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Hi, 

 

Im still young and stupid, never had a company or taxed really yet...

 

do i understand well, if i open a company in Thailand (lets say on my wifes name, its easier that way)

 

You have to pay each year 20% corporate tax on profit.

 

if you get out the profit after that (after that you paid 20%)  do you still need to pay personal income tax as well  up to 35% (if above 5 million baht?)

 

so you gonna be taxed a total of 55%?????  that sound a bit crazy....

 

am i seeing this right? or im completely lost in the forest?

 

thank you for all the enlightening comments.

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  • metisdead changed the title to A Noob Tax Question

You can't get the profit out just like that. You can pay money to the shareholders and/or get a job in the company and pay a salary. Salary is deductible as cost for the business but the person getting the salary must pay personal income tax.

The company can buy other things too depending on what sort of business you have, for example a car.

Talk to an accountant for more info.

Edited by FritsSikkink
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You will need an accountant / tax advisor.

 

Essentially no, if the money is paid out in some way via invoice, licensing fees, etc, etc, then that isn't taxed as corporate profit as it's been spent so it's no longer profit.

 

You have plenty to learn though.

 

Lots of companies end up making very little profit on paper, in order to get the tax bill down. For example you might invest nearly all of your profit from one year to cover ongoing expansion - that reduces your profit but with reduced profit comes reduced tax.

 

If on the other hand you decided to declare full profit and waited until the following year to pay salaries / other  outgoings then you would be in a situation where you're paying far too much tax - your accountant will advise you on how best to avoid this situation.

 

It's pretty common around the world to purchase lots of new things for the company before the end of the tax year.

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Thank you for both of you

 

yes I understand that part that there is lots of tricks, and the company can purchase many things as expenses..

 

but i just wanted to know that if generally speaking, is my assumption right about if i get out some profit end of the year, will that be double taxed?  20% corporate, then 5-35% personal incoma tax?     is it work like that in Thailand?  or you dont need to pay any tax after you pay the 20%   (or maybe some other tax not called personal income tax, called divident tax or bonus tax... is there any?)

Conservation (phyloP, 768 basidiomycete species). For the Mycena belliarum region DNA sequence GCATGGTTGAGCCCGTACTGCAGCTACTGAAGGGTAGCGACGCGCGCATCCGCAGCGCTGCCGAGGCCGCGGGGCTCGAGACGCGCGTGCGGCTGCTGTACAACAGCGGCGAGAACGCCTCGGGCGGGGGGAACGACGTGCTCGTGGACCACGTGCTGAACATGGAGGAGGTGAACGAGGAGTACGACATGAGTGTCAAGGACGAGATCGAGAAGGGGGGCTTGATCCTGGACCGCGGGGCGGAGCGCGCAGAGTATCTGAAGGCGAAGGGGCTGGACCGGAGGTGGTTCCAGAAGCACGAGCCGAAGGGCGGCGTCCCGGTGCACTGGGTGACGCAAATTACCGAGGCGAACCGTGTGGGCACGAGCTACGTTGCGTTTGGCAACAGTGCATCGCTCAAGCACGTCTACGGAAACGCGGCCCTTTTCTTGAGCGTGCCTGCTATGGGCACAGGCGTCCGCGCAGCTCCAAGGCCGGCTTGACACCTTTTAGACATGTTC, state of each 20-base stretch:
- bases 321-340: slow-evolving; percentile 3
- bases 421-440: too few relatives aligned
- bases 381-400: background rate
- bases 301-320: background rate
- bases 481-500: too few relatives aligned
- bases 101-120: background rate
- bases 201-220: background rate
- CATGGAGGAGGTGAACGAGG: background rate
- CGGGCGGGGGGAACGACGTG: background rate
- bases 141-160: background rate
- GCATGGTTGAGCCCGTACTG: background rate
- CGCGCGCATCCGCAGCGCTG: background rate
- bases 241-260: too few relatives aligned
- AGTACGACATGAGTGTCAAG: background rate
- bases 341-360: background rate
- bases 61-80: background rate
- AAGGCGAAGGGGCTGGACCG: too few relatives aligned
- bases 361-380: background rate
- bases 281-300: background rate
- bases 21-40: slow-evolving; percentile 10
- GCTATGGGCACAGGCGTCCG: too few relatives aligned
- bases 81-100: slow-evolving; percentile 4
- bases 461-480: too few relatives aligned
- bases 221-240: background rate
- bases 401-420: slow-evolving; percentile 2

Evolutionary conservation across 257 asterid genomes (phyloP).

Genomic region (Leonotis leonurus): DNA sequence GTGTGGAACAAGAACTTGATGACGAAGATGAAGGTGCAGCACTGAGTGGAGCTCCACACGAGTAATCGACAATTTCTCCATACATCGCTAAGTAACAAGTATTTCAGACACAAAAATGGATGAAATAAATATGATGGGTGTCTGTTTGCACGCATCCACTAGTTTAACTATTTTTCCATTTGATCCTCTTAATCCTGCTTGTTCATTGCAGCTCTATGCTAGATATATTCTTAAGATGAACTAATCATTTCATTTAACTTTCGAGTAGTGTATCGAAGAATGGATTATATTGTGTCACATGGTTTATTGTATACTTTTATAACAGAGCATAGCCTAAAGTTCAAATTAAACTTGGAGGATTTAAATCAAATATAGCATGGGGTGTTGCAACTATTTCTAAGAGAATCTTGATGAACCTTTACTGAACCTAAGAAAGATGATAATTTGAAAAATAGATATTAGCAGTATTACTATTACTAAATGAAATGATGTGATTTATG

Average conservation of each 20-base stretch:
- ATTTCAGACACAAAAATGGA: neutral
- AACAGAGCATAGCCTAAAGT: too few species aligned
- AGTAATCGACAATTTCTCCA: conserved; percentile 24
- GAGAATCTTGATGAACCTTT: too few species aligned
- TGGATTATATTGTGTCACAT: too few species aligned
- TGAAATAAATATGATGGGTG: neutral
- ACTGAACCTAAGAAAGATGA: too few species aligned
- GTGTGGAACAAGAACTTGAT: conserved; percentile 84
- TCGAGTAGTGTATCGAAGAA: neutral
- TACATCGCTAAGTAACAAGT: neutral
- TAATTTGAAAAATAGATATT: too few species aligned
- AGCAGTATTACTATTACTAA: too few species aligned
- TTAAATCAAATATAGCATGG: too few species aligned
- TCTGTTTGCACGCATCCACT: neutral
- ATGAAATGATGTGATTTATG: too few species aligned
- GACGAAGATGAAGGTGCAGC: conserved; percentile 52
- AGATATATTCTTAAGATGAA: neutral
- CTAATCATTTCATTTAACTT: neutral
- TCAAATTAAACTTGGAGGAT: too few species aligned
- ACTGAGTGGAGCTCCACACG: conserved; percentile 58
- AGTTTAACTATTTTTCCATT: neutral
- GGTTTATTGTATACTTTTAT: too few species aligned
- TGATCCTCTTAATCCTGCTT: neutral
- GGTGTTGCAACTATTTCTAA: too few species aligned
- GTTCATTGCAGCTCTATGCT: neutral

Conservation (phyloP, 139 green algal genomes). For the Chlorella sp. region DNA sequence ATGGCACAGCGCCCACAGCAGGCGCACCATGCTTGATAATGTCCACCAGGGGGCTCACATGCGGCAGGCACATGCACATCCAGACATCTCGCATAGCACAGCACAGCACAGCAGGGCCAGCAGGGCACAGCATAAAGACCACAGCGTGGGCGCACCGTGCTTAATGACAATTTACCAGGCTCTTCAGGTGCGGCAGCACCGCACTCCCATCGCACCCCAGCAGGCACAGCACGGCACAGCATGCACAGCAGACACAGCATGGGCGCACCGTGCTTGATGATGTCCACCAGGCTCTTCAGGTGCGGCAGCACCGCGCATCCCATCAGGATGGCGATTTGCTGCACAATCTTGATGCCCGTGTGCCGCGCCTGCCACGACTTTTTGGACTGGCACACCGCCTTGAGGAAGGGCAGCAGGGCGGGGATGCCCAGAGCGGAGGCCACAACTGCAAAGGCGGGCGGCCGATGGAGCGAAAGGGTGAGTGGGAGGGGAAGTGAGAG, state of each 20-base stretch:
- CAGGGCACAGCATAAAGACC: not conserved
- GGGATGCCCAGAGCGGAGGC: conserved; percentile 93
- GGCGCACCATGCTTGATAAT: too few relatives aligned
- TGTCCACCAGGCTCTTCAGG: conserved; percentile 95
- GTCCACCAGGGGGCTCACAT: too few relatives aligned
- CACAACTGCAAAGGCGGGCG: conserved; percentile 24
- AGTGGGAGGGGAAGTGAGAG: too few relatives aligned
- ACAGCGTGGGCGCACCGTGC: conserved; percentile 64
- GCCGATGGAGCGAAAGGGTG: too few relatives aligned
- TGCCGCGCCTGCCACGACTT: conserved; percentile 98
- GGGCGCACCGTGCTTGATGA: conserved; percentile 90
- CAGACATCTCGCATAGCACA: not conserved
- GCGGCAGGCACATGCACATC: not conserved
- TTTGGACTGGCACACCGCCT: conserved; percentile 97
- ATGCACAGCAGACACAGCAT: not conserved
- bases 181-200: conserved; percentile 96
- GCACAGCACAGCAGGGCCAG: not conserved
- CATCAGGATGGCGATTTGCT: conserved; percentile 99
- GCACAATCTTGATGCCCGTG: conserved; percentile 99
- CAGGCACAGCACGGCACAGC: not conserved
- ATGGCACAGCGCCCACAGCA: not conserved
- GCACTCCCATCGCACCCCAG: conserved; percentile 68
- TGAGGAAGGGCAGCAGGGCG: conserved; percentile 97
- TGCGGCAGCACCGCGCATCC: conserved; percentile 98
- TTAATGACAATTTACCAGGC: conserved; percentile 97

thank you

 

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I would be interested to hear opinions that folks here might have on whether it makes sense to register for taxes in Thailand but set up your company somewhere with favorable tax rules, such as Wyoming, pay yourself a salary into a non-resident bank account also outside Thailand, and only send money to Thailand after a year, making it ineligible for Thai taxes.

My presumption is that this is what most people conducting business or working for clients outside Thailand are doing.

 

Edited by Poet
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13 minutes ago, Poet said:

whether it makes sense to register for taxes in Thailand but set up your company somewhere with favorable tax rules, such as Wyoming, pay yourself a salary into a non-resident bank account also outside Thailand, and only send money to Thailand after a year, making it ineligible for Thai taxes.

Perhaps I misunderstand but if you are not doing business in Thailand why register for taxes here?

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16 minutes ago, topt said:

Perhaps I misunderstand but if you are not doing business in Thailand why register for taxes here?


Thailand has relatively low taxes and the ability to skip tax on money that you have held abroad for at least a year is terrific for folks generating income outside Thailand.

Most countries (with the United States being a notable exception) allow you to cease paying taxes once you no longer live there, but you may need at some point to show that you are actually registered for tax elsewhere. Banks may also require that the holders of non-resident accounts provide their tax number from the country where they are resident.

As far as I know, claiming Thailand as your tax residence does not set alarm bells ringing in the West, but this may change as governments scramble to find ways to pay for 2020. I would be interested to hear whether folks here reckon this approach will remain viable.

 

Edited by Poet
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